What’s more, excluding the positive impacts of Eat Out to Help Out and the Government’s VAT reduction, like-for-like sales were found to be positive over the nine weeks from 13 July to 13 September.
As previously reported by The Morning Advertiser (The MA), the café-bar operator revealed relatively flat year-on-year July trading across its 165-strong stable despite post-lockdown trading restrictions, with like-for-like sales down just 1.7% year-on-year over the four weeks from 4 July.
While the operator of 167 sites under its Lounge and Cosy Club brands revealed for the 52 weeks to 19 April 2020, revenue rose by 8.8% to £166m and adjusted EBITDA increased by 0.8% to £28.7m, its loss before tax grew by 55% to £14m due largely to Covid-19 related costs.
With only the final eight weeks of its 52-week results period affected by coronavirus, however, Loungers reported like-for-like sales grew by 4.5% in the 44 weeks to 23 February 2020, during which time, it opened 21 new sites.
The group’s latest update also revealed that net debt was slashed to £24m on 6 September having stood at £35m on 19 April.
Confidence in all-day offer
Commenting on the group’s latest results, chief executive Nick Collins said he was delighted with the strength of Loungers’ performance since sites resumed trading post-lockdown, highlighting the positive impact of the Government’s Eat Out to Help Out scheme.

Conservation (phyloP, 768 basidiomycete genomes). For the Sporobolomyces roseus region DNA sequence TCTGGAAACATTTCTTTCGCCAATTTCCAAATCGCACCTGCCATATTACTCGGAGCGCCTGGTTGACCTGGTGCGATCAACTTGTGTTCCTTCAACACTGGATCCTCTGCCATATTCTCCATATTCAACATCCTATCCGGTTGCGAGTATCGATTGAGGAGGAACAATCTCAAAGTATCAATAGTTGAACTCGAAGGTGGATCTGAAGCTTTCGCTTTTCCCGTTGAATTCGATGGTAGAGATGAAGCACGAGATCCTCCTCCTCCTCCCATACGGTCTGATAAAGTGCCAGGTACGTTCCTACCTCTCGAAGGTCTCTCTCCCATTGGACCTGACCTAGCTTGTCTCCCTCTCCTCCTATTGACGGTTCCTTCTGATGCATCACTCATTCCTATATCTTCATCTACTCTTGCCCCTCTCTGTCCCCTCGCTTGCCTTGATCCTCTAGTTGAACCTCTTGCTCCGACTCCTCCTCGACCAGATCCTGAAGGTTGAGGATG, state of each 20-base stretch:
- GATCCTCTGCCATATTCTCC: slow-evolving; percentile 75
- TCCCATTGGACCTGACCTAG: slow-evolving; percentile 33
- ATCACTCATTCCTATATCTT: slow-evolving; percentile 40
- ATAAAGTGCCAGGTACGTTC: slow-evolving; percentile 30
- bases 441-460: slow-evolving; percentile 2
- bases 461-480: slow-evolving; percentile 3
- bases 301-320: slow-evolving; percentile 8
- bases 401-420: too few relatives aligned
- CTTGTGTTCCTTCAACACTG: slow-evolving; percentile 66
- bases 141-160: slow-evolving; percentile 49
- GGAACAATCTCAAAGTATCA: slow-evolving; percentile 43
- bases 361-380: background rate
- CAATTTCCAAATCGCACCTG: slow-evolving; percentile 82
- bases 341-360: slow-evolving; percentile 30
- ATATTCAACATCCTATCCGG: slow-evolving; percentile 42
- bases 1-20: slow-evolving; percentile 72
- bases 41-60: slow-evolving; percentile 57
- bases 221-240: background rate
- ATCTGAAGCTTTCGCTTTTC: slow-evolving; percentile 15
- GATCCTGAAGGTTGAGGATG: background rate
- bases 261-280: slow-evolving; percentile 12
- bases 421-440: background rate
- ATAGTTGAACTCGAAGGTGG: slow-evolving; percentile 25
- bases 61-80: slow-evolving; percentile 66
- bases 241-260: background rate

As reported by The MA, Loungers’ phased reopening schedule saw 75 of its Lounges and 19 of its Cosy Clubs reopen by 16 July, with its remaining venues all trading by 5 August.
“Our like-for-like sales of [up] 30% over the last 10 weeks includes the remarkable four weeks of the ‘Eat Out to Help Out’ scheme and the Government’s support for our sector continues to be much appreciated,” Collins said. “More importantly, however, having fully re-opened our underlying sales are in growth even without this support.
“We have focused on providing amazing hospitality, whilst reassuring our teams and customers the Lounges and Cosy Clubs are a safe environment, and our customers have been quick to return.
“During lockdown, we were confident the flexibility of our all-day offer, our suburban and market-town locations and our focus on hospitality and community would ensure we emerged strongly. I believe these results have confirmed that to be the case.”
Roll-out to resume
Looking ahead to the coming months, Collins added that neither he, nor the rest of the group, knows exactly what lies in store for the hospitality sector.
“We anticipate further interruption to trade on either a local or regional basis in the short-term and have the balance sheet and liquidity to withstand significant further Covid impacts,” he continued.
“Covid has, however, strengthened our belief in the potential scale of both brands in the longer-term and the behavioural shifts being witnessed further underline this.
“In the second half of the year we will cautiously re-start the roll-out and we are excited about the property opportunities available to us and getting back to opening 25 sites a year in due course.
“I would like to thank our team across the UK for their extraordinary contribution over the last six months. It has been an immensely challenging period and their determination and hard-work have allowed us to not just get through it, but to emerge a better business.”